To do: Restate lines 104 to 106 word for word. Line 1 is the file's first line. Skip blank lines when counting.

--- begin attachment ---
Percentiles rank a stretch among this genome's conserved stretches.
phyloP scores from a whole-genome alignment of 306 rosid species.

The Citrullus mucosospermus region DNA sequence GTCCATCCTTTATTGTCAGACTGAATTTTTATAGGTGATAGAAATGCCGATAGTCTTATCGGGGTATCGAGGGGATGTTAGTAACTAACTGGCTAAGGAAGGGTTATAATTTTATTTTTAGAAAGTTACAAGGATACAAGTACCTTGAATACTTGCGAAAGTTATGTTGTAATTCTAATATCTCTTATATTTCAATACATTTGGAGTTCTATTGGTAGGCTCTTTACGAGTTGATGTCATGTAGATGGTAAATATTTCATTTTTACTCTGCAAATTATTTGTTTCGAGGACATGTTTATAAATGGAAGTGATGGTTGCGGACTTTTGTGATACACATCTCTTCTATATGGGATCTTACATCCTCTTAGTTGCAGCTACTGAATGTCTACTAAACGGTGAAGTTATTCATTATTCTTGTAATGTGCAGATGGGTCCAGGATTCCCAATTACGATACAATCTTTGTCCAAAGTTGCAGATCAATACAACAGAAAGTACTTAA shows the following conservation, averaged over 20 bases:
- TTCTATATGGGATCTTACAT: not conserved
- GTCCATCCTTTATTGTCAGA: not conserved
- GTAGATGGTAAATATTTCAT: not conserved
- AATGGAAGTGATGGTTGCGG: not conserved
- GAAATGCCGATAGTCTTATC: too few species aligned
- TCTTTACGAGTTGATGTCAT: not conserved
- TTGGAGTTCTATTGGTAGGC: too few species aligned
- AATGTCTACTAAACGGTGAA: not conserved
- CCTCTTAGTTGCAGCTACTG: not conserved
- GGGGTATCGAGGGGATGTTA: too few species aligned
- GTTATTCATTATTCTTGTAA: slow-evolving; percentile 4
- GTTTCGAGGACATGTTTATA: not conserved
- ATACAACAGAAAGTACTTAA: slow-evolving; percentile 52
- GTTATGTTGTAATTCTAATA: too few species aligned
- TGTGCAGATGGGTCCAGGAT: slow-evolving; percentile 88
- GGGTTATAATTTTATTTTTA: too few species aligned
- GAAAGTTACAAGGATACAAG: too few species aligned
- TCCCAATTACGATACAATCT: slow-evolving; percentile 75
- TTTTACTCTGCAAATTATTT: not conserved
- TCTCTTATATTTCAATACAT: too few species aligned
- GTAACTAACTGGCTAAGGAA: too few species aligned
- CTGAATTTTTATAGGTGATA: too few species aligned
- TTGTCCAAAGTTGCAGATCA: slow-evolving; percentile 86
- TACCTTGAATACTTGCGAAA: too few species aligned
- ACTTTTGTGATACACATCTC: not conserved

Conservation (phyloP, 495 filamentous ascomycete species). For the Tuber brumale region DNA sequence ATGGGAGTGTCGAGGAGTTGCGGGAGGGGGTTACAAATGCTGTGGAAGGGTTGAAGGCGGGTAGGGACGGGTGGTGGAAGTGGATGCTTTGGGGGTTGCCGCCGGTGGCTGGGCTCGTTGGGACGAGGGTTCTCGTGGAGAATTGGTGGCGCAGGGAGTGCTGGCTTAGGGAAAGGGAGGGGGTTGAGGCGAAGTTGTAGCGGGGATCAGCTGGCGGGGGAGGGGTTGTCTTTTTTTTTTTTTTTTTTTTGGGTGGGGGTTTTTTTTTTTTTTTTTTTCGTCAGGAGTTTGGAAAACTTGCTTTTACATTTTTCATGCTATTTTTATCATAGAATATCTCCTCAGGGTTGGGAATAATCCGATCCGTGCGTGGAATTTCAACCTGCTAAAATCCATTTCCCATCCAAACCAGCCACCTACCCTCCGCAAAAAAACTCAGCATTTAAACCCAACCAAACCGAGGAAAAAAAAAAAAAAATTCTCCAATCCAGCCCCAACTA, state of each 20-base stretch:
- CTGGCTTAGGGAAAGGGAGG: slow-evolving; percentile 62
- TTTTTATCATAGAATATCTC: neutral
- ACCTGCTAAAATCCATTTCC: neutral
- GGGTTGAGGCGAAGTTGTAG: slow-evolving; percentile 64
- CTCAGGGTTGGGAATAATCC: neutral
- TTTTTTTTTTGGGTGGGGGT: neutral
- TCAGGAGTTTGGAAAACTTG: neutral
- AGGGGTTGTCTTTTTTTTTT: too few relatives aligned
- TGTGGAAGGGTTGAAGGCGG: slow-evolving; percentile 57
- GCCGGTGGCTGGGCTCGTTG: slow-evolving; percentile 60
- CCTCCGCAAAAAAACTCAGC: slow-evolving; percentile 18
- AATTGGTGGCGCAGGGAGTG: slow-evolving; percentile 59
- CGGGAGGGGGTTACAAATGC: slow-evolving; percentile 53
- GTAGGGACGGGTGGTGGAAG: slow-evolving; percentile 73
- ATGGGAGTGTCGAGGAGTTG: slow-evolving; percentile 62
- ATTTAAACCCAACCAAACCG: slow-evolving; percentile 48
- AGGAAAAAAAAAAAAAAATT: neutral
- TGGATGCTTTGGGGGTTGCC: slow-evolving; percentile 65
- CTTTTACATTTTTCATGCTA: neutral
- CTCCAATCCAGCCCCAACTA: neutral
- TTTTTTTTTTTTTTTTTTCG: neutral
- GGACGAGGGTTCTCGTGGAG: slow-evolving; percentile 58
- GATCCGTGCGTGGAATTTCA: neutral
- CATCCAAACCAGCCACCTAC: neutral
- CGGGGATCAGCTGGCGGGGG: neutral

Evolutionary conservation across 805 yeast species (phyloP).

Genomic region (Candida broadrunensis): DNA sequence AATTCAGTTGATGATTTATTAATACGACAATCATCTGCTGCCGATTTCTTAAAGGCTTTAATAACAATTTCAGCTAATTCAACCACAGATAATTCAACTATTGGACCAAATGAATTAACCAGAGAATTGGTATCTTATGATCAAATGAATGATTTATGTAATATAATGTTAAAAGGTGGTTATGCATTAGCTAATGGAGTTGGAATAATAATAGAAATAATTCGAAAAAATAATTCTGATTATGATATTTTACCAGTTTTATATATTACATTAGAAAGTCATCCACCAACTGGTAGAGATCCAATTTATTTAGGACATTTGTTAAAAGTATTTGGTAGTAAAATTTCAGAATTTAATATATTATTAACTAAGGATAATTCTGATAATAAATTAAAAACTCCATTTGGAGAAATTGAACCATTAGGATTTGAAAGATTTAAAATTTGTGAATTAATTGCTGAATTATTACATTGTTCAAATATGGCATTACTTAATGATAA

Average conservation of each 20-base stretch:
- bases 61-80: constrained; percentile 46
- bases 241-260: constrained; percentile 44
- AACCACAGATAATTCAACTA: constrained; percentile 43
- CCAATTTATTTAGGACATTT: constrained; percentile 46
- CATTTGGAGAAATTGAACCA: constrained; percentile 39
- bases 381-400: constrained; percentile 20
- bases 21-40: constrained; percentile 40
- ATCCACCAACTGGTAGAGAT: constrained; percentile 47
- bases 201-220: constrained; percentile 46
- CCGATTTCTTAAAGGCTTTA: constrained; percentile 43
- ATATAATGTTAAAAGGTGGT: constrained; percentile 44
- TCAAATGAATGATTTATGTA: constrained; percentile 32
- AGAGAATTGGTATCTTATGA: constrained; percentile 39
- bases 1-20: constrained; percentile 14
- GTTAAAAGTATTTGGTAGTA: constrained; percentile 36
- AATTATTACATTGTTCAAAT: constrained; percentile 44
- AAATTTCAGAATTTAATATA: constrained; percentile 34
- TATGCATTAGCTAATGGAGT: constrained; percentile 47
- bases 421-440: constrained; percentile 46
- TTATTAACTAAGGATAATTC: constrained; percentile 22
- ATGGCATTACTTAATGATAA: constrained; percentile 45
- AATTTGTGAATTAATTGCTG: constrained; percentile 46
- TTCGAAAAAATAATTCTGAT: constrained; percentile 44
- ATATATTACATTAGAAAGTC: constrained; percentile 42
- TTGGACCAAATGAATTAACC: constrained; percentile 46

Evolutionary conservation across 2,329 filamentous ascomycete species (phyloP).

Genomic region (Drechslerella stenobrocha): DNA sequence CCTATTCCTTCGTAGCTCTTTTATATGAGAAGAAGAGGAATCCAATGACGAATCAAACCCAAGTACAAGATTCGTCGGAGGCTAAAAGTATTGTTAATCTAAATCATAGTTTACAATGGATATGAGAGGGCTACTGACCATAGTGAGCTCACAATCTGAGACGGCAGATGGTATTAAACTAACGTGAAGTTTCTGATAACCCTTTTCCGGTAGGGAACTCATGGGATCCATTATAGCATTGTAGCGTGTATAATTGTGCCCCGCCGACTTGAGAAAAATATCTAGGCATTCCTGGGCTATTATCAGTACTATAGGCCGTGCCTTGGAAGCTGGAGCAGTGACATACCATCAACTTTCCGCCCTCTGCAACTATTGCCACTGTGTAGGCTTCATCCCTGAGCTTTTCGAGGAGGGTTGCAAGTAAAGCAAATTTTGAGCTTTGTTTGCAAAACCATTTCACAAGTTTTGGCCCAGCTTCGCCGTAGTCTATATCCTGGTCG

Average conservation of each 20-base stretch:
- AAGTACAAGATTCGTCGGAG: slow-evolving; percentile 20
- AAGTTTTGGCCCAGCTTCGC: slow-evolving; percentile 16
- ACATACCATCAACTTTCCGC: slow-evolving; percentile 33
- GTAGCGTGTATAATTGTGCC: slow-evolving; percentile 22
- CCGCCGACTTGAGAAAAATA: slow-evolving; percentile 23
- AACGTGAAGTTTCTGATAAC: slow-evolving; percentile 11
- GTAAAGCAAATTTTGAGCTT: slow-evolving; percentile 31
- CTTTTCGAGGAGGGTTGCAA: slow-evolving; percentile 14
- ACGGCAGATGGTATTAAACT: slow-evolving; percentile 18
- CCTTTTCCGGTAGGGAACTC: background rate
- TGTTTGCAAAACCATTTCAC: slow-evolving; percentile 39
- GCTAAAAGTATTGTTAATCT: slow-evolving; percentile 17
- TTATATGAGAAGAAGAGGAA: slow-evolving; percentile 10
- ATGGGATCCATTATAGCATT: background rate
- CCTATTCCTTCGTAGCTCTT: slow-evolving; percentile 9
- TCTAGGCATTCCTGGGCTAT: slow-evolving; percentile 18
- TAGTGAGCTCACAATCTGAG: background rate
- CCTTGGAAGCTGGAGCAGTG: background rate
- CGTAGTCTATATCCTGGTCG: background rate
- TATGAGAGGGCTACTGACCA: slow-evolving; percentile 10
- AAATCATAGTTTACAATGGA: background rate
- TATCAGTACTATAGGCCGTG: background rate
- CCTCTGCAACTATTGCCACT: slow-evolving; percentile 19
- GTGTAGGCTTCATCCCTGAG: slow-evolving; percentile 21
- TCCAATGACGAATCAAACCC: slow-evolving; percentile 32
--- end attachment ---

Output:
- CGTAGTCTATATCCTGGTCG: background rate
- TATGAGAGGGCTACTGACCA: slow-evolving; percentile 10
- AAATCATAGTTTACAATGGA: background rate